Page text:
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'We are not monsters': Women in Illinois prisons who allege they were victims of domestic violence see their struggle in film

Annie Sweeney, Chicago Tribune on

Published in News & Features

CHICAGO — Inside a rec room at the Logan Correctional Center in downstate Illinois, a projector screen leaned slightly forward but was upright enough as an audience gathered in front of it to watch a film.

A large speaker on the floor would provide sufficient if not perfect sound. And as the sun set, staff quickly created makeshift curtains to darken the room.

Given the limitations of a prison, the showing of “And So I Stayed,” was, as the filmmaker would say later, not the best technical presentation.

But it was by far the most meaningful.

The film — which documents efforts to pass a law in New York that allows survivors of gender-based violence to present the abuse they suffered as consideration for new, shorter sentences — was being shown for the first time to an audience inside a correctional facility, and specifically to people who had been convicted of serious crimes they argue were related to abuse.

As the group, mostly women, watched the film’s stories of three survivors, including the abuse and torture they suffered, the anguished 911 calls they made to report their crimes and the strained phone conversations with their children from prison, those at Logan nodded in agreement and shook their heads in frustration. They wept openly but silently, passing tissues to each other. They reached for support, holding hands or touching each other’s shoulders in shared grief.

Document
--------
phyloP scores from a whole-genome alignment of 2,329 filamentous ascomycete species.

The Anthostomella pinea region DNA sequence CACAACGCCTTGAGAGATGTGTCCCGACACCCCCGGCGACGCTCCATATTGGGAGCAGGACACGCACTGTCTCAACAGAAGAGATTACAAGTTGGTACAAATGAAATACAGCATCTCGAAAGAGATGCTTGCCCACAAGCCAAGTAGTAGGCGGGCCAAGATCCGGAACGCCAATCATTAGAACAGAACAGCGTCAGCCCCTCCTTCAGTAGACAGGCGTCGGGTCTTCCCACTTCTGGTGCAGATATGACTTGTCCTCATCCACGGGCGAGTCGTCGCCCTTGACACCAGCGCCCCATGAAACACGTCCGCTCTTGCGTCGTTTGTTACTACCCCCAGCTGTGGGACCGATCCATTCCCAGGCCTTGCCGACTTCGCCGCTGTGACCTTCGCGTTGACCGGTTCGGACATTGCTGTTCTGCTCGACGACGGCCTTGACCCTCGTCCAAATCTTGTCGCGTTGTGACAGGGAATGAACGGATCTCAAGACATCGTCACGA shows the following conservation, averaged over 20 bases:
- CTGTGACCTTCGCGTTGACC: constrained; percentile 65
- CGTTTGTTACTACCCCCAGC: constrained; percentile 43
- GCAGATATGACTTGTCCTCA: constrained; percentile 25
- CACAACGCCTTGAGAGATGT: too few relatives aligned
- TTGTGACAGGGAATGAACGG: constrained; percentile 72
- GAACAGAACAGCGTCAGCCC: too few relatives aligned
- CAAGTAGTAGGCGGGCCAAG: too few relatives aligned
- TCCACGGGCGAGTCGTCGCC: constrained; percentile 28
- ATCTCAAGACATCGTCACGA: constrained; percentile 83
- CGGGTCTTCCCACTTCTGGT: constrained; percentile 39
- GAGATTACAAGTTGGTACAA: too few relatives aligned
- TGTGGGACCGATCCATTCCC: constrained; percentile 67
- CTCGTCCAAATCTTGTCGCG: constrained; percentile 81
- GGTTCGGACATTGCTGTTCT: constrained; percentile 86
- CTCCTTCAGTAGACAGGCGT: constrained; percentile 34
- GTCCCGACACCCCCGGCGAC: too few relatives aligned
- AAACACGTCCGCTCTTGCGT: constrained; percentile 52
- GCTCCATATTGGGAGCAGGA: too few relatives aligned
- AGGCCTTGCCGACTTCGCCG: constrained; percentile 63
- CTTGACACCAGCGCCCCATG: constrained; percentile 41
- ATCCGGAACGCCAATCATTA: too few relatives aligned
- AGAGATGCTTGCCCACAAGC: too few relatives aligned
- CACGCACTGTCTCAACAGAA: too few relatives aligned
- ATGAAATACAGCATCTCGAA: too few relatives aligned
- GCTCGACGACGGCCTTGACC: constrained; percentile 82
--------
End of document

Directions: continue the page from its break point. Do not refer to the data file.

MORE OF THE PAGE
In fact, sentencing relief for victims of domestic violence has been possible in Illinois since 2016, when the state became one of the first in the nation, ahead of New York, to pass legislation. It offers the chance not to reargue underlying criminal charges in a case, but rather that a resentencing is in order to consider whether domestic violence played a role either directly or indirectly in a conviction.

Some of the sentences that could be reconsidered are long — more than 20 years in some cases.

But while more than two dozen people in New York have benefited from the law, advocates here are aware of just four women who have been helped in Illinois, a figure they find unacceptable considering they know of some 60 in the state who have filed petitions.

The filings are being turned back by both technicalities and a legal system that has struggled to evolve and recognize how perpetrators of violence can be victims too, advocates said.


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